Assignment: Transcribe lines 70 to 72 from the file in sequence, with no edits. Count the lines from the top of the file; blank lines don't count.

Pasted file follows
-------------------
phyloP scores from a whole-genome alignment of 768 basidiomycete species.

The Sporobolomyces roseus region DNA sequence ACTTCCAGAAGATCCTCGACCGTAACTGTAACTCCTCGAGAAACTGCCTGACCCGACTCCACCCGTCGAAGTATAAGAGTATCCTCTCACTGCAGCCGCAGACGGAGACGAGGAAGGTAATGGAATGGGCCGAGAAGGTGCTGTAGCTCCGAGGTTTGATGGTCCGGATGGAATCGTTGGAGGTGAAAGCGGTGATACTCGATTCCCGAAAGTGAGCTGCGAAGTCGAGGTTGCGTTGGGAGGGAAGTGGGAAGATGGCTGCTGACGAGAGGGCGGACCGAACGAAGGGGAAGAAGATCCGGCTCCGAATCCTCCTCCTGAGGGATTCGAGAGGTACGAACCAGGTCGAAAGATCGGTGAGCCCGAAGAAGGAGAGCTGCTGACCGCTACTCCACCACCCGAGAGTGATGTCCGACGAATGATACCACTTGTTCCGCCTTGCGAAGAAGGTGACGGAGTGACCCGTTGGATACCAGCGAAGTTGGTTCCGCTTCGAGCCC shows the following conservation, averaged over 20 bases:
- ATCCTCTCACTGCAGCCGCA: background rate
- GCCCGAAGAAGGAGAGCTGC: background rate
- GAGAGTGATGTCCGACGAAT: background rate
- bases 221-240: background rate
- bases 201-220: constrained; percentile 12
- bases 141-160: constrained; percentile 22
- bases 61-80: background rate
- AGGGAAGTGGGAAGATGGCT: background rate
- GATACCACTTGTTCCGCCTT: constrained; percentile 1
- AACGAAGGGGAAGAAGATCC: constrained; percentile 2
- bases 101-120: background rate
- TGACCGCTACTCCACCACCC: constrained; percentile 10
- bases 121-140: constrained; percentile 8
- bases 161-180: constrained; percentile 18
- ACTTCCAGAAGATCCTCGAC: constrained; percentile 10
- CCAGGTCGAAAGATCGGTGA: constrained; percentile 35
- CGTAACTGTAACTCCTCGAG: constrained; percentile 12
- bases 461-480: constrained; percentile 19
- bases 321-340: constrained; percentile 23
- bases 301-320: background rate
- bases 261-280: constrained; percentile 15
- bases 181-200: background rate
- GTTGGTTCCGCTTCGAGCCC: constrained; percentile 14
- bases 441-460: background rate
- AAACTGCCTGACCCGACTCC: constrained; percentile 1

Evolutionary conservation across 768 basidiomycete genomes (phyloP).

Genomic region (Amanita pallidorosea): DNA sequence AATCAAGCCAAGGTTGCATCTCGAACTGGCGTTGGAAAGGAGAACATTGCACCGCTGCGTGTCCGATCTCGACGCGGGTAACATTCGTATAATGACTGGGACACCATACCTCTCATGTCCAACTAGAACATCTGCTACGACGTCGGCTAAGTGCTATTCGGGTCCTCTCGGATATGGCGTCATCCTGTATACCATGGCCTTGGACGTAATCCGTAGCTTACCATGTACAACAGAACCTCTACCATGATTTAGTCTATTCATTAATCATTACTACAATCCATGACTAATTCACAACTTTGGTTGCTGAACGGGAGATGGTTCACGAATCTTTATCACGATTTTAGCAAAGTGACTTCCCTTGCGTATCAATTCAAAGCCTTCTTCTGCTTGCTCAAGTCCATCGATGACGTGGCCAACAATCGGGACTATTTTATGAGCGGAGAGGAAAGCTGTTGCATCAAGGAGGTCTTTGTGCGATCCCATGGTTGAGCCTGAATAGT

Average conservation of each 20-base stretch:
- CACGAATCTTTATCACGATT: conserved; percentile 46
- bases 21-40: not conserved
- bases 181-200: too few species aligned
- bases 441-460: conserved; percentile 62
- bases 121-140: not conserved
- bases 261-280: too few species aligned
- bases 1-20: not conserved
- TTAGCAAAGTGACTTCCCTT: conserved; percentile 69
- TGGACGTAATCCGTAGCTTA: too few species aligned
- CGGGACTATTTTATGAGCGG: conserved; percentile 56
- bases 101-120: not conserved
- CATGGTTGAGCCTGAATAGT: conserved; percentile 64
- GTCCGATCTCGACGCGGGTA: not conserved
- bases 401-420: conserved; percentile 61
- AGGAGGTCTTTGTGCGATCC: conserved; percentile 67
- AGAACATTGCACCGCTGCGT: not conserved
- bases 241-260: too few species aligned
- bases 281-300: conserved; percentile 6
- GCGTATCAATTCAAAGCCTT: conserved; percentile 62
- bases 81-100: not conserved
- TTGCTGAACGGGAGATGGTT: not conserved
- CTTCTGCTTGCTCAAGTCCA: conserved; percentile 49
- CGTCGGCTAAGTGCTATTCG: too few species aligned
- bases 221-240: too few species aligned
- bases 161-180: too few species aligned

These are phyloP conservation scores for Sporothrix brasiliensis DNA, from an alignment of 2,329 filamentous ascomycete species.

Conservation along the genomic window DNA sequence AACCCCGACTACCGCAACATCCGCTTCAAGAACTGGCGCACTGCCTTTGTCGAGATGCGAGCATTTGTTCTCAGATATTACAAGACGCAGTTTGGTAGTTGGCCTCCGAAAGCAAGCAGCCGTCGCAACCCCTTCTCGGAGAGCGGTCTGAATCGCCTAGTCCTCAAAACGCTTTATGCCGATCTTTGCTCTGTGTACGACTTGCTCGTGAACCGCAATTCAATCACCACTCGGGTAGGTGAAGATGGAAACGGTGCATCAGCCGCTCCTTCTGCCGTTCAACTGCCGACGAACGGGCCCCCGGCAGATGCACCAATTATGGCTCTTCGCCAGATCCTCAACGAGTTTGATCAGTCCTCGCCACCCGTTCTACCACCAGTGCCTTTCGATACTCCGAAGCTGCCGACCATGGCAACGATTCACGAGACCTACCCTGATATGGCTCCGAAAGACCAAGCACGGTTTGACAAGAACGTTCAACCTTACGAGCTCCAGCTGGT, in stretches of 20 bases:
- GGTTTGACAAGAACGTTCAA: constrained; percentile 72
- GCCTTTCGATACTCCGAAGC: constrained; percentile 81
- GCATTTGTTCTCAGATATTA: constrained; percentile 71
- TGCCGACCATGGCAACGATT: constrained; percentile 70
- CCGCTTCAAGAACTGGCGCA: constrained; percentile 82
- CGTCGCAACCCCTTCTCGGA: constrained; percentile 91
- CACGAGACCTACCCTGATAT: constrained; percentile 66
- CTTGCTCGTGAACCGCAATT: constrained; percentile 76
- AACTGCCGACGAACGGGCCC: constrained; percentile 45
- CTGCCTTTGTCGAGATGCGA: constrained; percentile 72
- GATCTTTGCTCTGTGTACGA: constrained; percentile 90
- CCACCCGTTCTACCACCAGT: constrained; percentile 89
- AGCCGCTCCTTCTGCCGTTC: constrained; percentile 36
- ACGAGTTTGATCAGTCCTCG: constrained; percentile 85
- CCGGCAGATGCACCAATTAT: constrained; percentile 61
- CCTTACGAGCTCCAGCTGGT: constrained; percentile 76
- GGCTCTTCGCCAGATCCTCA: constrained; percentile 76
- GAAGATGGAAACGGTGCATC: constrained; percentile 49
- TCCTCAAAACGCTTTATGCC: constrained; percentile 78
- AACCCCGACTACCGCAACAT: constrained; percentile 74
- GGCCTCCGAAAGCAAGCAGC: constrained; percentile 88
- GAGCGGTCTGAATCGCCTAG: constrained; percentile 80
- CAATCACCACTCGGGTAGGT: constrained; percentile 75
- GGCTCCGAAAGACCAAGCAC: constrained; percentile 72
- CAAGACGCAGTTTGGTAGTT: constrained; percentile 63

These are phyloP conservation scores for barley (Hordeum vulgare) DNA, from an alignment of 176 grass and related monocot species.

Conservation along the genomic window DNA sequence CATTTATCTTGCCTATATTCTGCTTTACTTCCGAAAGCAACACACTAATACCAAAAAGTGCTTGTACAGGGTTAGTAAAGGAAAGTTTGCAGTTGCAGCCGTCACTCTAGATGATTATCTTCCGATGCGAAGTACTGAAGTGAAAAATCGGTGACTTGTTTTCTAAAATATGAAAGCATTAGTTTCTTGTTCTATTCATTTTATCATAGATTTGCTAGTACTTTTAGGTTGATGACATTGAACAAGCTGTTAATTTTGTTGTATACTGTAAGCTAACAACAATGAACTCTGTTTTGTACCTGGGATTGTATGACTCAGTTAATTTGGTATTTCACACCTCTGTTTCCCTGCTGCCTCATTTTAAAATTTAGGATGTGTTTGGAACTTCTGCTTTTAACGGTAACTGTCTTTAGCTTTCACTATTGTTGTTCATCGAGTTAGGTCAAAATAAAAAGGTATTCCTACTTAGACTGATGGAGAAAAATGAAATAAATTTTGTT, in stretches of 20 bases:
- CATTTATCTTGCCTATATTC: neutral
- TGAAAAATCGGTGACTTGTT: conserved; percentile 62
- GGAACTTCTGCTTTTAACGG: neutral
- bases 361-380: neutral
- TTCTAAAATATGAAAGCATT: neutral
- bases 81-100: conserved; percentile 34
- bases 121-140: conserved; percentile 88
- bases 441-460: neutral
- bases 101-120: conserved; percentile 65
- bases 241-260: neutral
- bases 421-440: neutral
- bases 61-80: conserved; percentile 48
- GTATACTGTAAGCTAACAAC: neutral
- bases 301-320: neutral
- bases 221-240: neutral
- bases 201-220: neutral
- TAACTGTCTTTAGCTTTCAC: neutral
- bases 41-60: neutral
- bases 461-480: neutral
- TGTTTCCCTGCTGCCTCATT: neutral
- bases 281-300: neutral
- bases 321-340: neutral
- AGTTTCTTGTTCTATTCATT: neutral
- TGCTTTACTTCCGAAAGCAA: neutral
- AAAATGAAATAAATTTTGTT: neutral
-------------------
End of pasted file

- AGCCGCTCCTTCTGCCGTTC: constrained; percentile 36
- ACGAGTTTGATCAGTCCTCG: constrained; percentile 85
- CCGGCAGATGCACCAATTAT: constrained; percentile 61